Nursing homes, hospitals and schools can work together in a cost-effective manner for the benefit of all.
With an economy poised for yet another year of recession, President Obama and law officials are working diligently to put the brakes on a fiscal train that seems destined to crash. But how do we get this great country back on track again? Do we spend more? Slash less? Create new jobs? Eliminate old ones? What is the best answer? Is there only one answer? Like most Americans, I’ve spent a decent amount of time lately pondering such questions but as a health care worker for nearly 17 years I believe I found a solution for at least some of our current problems and that solution my friends, is integration. Let me explain.
As we enter spring 2009, long-term care (LTC) workers nervously await how Governor Patterson’s 2009 budget gap will affect their respective institutions, likely resulting in deep staff cuts and poorer quality of care for its patients. Running parallel you have NY State Education facing an $800+ million cut which would lead to further over-crowding in the classrooms, less aid for supplies and vital programs such as physical education, the arts, music and much, much more. While healthcare and education are hoping for brighter days ahead, relying heavily now on the governor’s shoulders, both parties need to look at one another for help.
As the director of Recreation of Rebekah Rehab, a major nursing home facility in the Bronx, I’ve already seen the transformative changes that can occur when healthcare and education work collaboratively. In almost the two years I’ve worked for the facility, I’ve noticed an increase in the neighborhood schools and institutions reaching out to us for help, as I to them- Lehman H.S, Millennium Art Academy, Bronx School of Technology, Holy Family, PS 36 and YAI to name a few. Each school or institution is utilized according to the needs and abilities of its students.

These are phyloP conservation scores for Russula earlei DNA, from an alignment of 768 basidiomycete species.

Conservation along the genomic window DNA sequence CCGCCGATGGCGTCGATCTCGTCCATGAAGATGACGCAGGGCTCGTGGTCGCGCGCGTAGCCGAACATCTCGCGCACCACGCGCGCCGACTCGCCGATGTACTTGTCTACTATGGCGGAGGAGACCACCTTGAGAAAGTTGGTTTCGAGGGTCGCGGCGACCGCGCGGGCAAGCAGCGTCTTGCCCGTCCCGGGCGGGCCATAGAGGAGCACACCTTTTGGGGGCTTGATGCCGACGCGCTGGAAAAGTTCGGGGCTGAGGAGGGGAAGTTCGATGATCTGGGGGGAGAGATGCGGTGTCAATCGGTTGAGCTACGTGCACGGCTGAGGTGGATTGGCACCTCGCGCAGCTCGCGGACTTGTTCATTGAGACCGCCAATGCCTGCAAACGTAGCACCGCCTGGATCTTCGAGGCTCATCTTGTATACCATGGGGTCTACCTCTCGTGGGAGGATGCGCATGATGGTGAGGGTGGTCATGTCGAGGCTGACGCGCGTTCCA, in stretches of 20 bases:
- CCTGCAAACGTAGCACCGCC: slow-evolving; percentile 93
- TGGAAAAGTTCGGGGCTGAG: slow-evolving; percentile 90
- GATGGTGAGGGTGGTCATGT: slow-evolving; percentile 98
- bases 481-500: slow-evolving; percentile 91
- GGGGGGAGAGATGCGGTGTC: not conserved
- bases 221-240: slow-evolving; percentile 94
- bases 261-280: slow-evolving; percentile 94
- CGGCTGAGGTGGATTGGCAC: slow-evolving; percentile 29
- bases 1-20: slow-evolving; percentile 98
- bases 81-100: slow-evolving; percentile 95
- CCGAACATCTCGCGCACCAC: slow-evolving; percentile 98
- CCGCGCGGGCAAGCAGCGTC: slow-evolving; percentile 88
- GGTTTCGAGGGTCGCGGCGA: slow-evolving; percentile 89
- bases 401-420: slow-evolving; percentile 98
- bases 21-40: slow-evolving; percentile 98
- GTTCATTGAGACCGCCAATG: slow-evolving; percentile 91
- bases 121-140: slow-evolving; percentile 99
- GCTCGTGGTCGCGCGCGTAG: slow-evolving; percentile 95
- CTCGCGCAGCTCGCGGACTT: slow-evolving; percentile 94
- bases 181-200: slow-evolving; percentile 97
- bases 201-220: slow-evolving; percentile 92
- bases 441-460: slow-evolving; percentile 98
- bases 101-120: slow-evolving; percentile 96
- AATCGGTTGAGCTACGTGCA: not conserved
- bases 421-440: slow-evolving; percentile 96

Special students from Lehman for example, earn their high school diploma by participating in a work/study program at our facility Monday through Friday. After receiving approximately three hours of academic instruction from their teachers they come over to us and work within each department of the nursing home. Some of the responsibilities of each student include delivering mail, transporting residents to Physical Therapy, setting the tables before mealtimes and helping clean afterwards, labeling clothes for new residents, paint, repair and fix routine maintenance problems. In my department, the students have done everything from teaching our residents how to play our Nintendo Wii to spending 1:1 quality time during our fairly new “Adopt a Grandparent” program.
Holy Family and P.S. 36 schools send over their 5th grade classes each week for our R.O.A.R (Reach Out and Read) Program which allows the students to strengthen their comprehension skills while reading to our seniors.
The Millennium Art Academy offers us students with a flair for art. Residents are treated to a wide variety of craft projects and learn a greater appreciation for the arts. In 2008, our facility teamed up with Millennium and Urban Farming to plant a giant vegetable garden in our backyard. The produce that was grown went to feed both the residents at our facility and battered women at nearby shelters.
The cost for most of these programs? Close to nothing! The rewards and benefits? Endless! Simply put, a little creativity and innovation goes a long way and in these trying economic times, healthcare and education will need to continue re-inventing the wheel. Make no mistake, Intergenerational and work/study programming have been around for decades. Nursing homes, hospitals and schools have worked together very well in the past. Why is this? It’s common knowledge that nursing homes and hospitals can use all the help they can get and the therapeutic benefits of every students smile goes a long way in adding to the quality of life to their patients. Schools also win because their students are given opportunities to learn valuable hands on job skills that gives them an advantage following graduation, something that cannot be taught in just the classroom.
Simply put, nursing homes and hospitals are no longer for the dying and schools are no longer about only learning the area of an isosceles triangle. Our future is changing and that future cannot solely rest upon our local government. We control at least part of our own destiny, with or without aid.